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[Subterm of Manipulative therapies]


Osteopathy, or osteopathic medicine, is a form of manual therapy involving massage, mobilization, and spinal manipulation. Andrew Taylor Still (1828-1917) formulated the basic philosophy and then founded in 1892 the American School of Osteopathy. Osteopaths believe that the primary role of the physician is to facilitate the body’s inherent ability to heal itself. This is achieved through normalization of body mechanics and a perfect alignment of the musculoskeletal system eliminating obstructions in blood and lymph flow which, in turn, maximize health.

Disease and diagnostics

Typically, osteopaths treat musculoskeletal problems, particularly back and neck pain. However, Osteopathy generally is applicable to all diseased states. The osteopathic physician does not address one organ system or structure at the expense of another but rather evaluates the body as an integral unit. A visit would normally be very similar to a consultation with a conventional physician. An osteopath would take a medical history and perform a careful physical examination of the musculoskeletal system, particularly the spine. Somatic dysfunction, the so-called osteopathic lesion, is based on the diagnosis of local asymmetry, restriction of motion, and textural changes reflecting fixed postural tension.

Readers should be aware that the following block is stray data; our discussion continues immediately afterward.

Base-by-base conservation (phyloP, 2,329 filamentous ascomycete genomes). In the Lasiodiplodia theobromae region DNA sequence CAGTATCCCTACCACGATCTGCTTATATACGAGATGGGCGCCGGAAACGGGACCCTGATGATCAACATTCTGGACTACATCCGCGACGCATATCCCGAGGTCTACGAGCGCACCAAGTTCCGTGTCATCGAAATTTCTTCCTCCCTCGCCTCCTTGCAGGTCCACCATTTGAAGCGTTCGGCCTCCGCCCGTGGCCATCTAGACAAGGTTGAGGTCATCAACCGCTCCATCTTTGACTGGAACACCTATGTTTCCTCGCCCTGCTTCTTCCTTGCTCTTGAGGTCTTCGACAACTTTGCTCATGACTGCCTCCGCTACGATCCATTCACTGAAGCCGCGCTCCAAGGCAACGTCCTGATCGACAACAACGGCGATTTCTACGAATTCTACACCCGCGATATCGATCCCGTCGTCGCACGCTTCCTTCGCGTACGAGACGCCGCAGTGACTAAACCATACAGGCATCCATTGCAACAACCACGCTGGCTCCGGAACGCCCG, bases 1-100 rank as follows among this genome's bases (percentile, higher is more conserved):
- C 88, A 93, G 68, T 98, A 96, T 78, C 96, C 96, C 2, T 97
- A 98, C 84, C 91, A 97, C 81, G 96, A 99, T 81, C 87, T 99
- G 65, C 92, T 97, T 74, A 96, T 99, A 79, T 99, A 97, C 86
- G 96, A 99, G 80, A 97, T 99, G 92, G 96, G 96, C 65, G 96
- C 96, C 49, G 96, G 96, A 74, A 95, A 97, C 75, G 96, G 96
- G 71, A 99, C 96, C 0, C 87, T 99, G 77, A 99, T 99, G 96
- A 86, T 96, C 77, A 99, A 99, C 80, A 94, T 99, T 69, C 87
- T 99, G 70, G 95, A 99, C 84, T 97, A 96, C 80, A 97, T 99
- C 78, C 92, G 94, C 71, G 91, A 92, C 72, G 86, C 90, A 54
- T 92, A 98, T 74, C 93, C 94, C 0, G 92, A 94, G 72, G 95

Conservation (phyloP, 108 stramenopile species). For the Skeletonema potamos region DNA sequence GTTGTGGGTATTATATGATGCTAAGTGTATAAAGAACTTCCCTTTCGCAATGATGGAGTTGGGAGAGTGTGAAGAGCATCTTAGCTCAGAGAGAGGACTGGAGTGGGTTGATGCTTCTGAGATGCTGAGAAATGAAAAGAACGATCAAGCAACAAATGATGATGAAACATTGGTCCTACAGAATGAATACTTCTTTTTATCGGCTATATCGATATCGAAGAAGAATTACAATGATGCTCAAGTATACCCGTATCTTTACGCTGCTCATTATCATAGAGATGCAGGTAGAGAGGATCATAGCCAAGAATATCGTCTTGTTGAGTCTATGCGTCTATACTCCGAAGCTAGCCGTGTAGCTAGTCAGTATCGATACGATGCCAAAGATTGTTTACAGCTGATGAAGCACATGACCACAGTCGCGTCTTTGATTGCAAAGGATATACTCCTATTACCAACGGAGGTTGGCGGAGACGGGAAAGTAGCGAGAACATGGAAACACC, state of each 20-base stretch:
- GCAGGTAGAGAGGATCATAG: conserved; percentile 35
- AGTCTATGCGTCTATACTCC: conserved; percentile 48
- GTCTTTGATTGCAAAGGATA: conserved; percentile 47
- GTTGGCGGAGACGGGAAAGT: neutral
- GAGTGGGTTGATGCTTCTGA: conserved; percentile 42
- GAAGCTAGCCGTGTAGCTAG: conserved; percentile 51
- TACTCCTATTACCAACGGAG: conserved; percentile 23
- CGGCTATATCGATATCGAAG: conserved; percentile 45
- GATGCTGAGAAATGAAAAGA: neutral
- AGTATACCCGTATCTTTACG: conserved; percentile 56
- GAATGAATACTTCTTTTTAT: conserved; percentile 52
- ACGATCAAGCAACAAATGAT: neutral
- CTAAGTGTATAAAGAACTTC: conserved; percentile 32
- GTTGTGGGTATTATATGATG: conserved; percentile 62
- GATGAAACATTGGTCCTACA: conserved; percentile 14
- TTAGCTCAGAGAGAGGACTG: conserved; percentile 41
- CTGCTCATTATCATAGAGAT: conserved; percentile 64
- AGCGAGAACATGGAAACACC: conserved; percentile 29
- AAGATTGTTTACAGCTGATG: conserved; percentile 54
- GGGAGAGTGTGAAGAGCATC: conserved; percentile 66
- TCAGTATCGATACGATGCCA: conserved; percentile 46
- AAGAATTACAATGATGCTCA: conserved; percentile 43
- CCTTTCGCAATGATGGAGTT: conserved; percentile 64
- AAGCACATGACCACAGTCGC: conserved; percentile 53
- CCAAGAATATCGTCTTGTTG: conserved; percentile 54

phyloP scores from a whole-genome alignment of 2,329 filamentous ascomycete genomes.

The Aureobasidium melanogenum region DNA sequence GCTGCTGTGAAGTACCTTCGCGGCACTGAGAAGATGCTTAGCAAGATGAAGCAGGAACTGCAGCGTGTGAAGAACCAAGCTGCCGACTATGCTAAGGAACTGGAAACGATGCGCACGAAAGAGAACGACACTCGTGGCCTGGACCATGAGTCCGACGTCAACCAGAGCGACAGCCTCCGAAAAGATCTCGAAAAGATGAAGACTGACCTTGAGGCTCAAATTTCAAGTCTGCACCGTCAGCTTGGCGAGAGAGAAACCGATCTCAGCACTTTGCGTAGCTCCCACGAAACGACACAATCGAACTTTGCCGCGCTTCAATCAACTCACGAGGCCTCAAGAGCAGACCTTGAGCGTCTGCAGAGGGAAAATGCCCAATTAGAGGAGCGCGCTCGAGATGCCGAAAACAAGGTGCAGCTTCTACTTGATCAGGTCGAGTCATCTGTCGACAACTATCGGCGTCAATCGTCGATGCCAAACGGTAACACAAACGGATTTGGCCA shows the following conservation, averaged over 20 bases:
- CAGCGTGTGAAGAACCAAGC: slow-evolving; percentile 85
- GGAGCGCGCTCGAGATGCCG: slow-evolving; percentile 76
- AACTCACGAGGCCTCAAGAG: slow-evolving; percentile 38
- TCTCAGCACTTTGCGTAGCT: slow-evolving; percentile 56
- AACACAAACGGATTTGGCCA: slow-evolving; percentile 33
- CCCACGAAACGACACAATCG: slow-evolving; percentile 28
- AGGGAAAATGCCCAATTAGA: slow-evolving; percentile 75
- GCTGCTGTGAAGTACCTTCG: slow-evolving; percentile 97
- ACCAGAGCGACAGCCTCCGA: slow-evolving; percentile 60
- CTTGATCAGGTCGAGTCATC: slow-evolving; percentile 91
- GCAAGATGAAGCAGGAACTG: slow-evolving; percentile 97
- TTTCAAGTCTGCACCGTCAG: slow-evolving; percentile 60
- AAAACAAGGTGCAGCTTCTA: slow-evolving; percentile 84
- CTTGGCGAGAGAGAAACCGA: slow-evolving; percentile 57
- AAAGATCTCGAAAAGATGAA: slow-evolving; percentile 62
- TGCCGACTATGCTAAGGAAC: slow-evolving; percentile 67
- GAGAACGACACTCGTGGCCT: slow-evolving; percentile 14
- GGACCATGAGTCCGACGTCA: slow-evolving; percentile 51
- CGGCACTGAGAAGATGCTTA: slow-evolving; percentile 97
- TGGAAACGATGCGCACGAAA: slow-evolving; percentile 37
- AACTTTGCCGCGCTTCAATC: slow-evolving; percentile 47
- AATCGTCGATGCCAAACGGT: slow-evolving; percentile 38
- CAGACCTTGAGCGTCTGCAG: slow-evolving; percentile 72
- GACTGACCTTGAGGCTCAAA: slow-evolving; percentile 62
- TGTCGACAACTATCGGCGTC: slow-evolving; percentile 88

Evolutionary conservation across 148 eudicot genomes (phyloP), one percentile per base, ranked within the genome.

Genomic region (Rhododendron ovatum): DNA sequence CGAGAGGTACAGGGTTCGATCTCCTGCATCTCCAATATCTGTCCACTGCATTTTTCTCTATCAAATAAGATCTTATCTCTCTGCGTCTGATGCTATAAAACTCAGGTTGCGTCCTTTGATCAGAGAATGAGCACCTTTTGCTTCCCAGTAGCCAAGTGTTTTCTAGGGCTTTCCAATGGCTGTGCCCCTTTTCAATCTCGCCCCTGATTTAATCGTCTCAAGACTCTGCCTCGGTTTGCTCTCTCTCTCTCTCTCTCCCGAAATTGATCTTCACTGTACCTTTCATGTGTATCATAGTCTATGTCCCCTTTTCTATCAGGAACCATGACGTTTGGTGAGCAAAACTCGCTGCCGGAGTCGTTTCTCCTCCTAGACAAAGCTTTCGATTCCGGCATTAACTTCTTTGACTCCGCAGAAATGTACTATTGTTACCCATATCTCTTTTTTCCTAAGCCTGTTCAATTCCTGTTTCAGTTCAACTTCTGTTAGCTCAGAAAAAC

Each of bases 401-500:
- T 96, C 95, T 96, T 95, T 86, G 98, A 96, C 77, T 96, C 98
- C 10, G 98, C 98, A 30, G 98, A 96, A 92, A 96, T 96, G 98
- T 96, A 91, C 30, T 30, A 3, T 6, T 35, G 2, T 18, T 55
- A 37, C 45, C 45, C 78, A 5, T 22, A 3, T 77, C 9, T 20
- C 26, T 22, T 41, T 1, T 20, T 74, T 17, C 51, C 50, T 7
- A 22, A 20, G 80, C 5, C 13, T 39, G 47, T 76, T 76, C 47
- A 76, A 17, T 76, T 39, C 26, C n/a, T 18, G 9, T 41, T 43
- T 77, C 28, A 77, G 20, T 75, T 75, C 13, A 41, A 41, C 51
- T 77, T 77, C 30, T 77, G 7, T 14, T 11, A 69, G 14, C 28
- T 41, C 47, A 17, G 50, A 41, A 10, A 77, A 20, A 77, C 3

Manipulative treatment is a therapeutic means of correcting these dysfunctions that is used in conjunction with other clinical modalities. To ensure perfect alignment, osteopaths have developed a range of manipulative techniques:
Muscle energy techniques: a form of osteopathic manipulative treatment in which the patient actively directs muscles against a distinctive counterforce to mobilize joints in which movement is restricted.
Myofascial release techniques: a soft tissue technique used to bring about the relaxation of contracted muscles, increase circulation to an area of ischemia, and increase venous and lymphatic drainage.
Counterstrain: a form of treatment relieving joint pain by passively pulling the joint into its position of greatest comfort and applying mild strain to its antagonist muscles.
Thrusting: a technique in which the dysfunctional unit is placed into at least one of its barriers to motion and an impulse is applied through that barrier.